Re: [DNSOP] Fundamental ANAME problems

Brian Dickson <> Fri, 02 November 2018 01:38 UTC

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From: Brian Dickson <>
Date: Thu, 1 Nov 2018 18:38:17 -0700
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To: John Levine <>
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Subject: Re: [DNSOP] Fundamental ANAME problems
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On Thu, Nov 1, 2018 at 5:14 PM John Levine <>; wrote:

> I can't help but note that people all over the Internet do various
> flavors of ANAME now, and the DNS hasn't fallen over.  Let us not make
> the same mistake we did with NAT, and pretend that since we can't find
> an elegant way to do it, we can put our fingers in our ears and it
> will go away.
Did you not read my full message?
I didn't say don't do that, I said let's do it in an elegant way.
Then I provided a few examples of how to do that.

What is being done now is not ANAME by any stretch; it is
vertically-integrated apex CNAME flattening.
Yes, there are several providers doing it.
Their customers are locked in to a single provider, precisely because of
that vertical integration.
None of their customers can have multi-vendor redundancy with feature
While not a prime motivation for ANAME or its alternatives, it is certainly
(or should be) one of its goals.

The fact that each existing vendor's solution is, and requires, vertical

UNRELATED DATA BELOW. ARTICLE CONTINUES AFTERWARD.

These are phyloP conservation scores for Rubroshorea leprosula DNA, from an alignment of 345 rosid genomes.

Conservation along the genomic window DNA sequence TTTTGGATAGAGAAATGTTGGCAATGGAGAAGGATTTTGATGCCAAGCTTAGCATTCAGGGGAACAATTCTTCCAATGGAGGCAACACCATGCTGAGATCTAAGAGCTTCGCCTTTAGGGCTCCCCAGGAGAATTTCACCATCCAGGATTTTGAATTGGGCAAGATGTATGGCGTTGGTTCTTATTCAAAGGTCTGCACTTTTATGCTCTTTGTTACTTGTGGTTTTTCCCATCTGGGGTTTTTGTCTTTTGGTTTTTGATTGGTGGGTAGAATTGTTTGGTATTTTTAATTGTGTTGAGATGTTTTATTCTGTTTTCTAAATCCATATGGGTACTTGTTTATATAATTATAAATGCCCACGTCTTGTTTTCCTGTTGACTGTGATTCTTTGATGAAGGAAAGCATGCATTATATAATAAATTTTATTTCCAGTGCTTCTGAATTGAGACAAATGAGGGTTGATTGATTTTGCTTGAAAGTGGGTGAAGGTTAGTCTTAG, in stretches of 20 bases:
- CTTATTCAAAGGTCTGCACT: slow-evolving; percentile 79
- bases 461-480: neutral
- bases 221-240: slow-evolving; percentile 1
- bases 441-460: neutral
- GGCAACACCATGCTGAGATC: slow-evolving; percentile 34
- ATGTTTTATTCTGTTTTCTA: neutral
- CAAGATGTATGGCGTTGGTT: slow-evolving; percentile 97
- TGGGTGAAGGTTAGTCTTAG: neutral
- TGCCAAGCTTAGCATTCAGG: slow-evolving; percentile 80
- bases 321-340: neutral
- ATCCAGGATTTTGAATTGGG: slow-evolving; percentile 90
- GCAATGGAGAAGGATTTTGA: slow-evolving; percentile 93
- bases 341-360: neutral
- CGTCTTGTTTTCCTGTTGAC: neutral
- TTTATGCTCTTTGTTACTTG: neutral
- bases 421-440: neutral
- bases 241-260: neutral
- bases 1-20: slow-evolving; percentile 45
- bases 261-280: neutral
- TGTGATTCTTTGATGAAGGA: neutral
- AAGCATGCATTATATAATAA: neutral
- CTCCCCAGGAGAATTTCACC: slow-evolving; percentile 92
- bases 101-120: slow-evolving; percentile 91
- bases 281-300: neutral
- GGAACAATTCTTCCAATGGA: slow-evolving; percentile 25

integration, means each is fundamentally a closed system, with no interop

What ANAME, and the other suggested things, are doing is figuring out how
to do interoperable stuff that allows something kind of like a CNAME, to
co-exist at an apex.

Can you point me to a non-closed, non-vertically-integrated ANAME-like
thing that offers interoperable multi-vendor support?

I think you are confusing "dynamic update of A based on
meta-data-configured FQDN" with actual ANAME.

So, DNS not having fallen over yet, has nothing at all to do with ANAME.

> In article <
>>; you
> write:
> >The requirement on update rate, is imposed externally by whichever entity
> >operates the ANAME target. In other words, this is not under the direct
> >control of the zone operator, and is potentially a potentially (and very
> >likely) UNBOUNDED operational impact/cost.
> "Something very bad will happen if I do that."  "OK, so don't do
> that."  My aname-ish code has a maximum update rate, and I expect
> everyone else's does too.  Yeah, the ANAMEs won't be in sync with
> the hostile remote server, but I can't get too upset about that.

How many zones do you operate this way?
What is the maximum update rate?
Are those zones you operate on behalf of paying customers?
If those were paying customers, and the records got out of sync, don't you
think the customers would get upset?

That's the primary point; when non-toy situations with paying customers are
considered, it isn't up to you to decide what the update rate is, and you
don't have the luxury of not caring.

It isn't whether it works for you; it's whether it works for EVERYBODY.
If it doesn't, then we need to work harder on the problem.

> >Third, there is an issue with the impact to anycast operation of zones
> with
> >ANAMEs, with respect to differentiated answers, based on topological
> >locations of anycast instances.
> How is this different from CNAMEs via to and other anycast
> caches?  The cache has no relation to the location of the client unless
> you use one of the client location hint hacks.

Because authority servers for the same zone, when not doing stupid DNS
tricks, are in sync.
This is by design, and is the expectation of clients, resolvers, and

Anycast caches do not have any expectation or requirement to be sync'd, and